Serve It Up and Have a Ball: The Benefits of Tennis

playing tennis

Spring and summer are the two favorite seasons for many outdoor sports enthusiasts. At this time of year, parks abound with softball leagues for all ages, bicycle riders, joggers, and tennis players. The fun of tennis goes way beyond those cute little white shorts and skirts; as it turns out, this sport offers a considerable number of benefits for health and overall well-being.

According to Dr. Ralph Paffenbarger, a physician at Harvard University School of Public Health, individuals who engage in tennis playing three hours each week cut their risk of death by 50%.

playing tennisStudies also show that competitive tennis burns more calories than an average aerobics class, inline skating, or cycling. Even recreational games will help improve a player’s balance, strength and overall fitness level. Yes, because I know you are wondering, it also works off a hefty number of calories, which helps when a warm summer evening just beckons for a visit to the frozen yogurt shop!

Scientists at the University of Illinois have observed that tennis requires a great deal of alertness and tactical thinking. Taking this one cellular step further, it seems a game of tennis might have the potential to generate new neural pathways within the brain. For a sport that can be enjoyed from childhood well into the adult years, this shows promise of an opportunity for lifelong cognitive development.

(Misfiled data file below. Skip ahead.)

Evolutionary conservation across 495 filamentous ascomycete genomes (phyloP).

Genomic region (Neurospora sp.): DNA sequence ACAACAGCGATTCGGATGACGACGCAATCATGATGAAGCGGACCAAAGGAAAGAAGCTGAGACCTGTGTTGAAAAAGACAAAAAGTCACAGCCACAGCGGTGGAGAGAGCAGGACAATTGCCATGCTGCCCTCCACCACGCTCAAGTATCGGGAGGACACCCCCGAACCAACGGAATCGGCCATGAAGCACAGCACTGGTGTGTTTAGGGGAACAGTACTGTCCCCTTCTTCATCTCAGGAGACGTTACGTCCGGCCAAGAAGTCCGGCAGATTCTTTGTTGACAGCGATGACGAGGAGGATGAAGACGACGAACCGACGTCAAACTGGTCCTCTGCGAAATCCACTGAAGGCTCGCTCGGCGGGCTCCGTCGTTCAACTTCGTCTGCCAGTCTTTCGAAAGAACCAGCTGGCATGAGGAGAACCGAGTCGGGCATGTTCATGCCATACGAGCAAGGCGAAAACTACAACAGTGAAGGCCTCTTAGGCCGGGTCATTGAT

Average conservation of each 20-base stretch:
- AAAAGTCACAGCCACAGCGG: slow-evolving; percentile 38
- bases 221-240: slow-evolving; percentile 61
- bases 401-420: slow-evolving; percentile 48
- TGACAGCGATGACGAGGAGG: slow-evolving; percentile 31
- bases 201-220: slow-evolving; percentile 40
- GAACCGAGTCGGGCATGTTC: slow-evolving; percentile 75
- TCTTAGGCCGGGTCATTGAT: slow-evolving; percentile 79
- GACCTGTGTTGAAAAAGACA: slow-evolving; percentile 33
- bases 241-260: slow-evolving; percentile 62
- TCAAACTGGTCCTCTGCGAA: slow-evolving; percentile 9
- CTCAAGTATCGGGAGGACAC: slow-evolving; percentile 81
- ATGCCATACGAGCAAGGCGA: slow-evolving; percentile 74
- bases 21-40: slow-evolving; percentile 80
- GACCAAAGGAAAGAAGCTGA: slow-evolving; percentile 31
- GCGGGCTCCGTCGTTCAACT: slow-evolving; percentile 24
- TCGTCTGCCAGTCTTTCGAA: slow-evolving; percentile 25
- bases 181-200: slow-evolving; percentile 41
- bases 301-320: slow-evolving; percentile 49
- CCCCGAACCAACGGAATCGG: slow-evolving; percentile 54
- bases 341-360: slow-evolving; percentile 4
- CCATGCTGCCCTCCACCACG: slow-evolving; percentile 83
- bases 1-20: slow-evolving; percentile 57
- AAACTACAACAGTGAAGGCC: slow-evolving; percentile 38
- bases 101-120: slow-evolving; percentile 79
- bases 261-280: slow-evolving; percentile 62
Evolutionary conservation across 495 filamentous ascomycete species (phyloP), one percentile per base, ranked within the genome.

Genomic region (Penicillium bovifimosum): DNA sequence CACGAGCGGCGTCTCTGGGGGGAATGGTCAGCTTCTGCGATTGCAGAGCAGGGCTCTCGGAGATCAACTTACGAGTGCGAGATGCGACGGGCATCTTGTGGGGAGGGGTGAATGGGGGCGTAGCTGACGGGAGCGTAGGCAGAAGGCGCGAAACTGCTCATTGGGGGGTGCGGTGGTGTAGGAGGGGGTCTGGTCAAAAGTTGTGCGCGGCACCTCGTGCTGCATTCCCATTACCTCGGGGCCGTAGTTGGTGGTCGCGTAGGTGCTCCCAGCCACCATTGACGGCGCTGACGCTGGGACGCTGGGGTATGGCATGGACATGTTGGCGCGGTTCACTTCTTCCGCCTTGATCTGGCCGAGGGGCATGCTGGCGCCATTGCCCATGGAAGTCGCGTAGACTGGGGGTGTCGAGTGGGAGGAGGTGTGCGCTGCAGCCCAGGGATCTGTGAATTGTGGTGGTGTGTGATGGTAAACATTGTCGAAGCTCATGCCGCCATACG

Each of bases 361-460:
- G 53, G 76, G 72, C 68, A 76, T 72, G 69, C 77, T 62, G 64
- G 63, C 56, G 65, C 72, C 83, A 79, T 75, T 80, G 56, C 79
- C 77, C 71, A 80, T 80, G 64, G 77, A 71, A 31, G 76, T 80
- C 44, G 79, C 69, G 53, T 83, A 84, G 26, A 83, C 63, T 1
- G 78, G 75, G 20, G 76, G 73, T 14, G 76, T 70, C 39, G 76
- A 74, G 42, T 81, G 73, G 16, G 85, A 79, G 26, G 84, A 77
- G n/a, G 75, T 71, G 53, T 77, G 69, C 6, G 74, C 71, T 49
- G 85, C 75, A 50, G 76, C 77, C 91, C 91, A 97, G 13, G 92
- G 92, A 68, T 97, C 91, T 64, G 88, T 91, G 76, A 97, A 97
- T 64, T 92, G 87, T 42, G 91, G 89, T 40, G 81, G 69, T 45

Speed, coordination and strength are not the only positive attributes to which a tennis play can look forward. This activity actually forces and increases a player’s ability to ward off stress. Dr. Joan Finn, from Southern Connecticut State University, led a study focused on the benefits of tennis on one’s emotional well-being. She found that tennis players scored higher in levels of vigor, optimism, and self-esteem, and reported lower scores in anger, confusion, and tension. Tennis players even had better mental health scores than other athletes or non-athletes.

If you do not currently have a tennis partner and tend to be on the shy side, consider joining a summer racket club. Social interactions can develop easily in such a setting, accentuated by the fact that the people with whom you will be engaging already share a common interest.

Making fitness fun for some clients is the best way to keep them active and motivated. Maybe tennis is just the boost some of your clients need!

What are you waiting for? Grab your racket and have a ball!

About

Cathleen Kronemer is an NFPT CEC writer and a member of the NFPT Certification Council Board. Cathleen is an AFAA-Certified Group Exercise Instructor, NSCA-Certified Personal Trainer, ACE-Certified Health Coach, former competitive bodybuilder and freelance writer. She is employed at the Jewish Community Center in St. Louis, MO. Cathleen has been involved in the fitness industry for over three decades. Feel free to contact her at [email protected] She welcomes your feedback and your comments!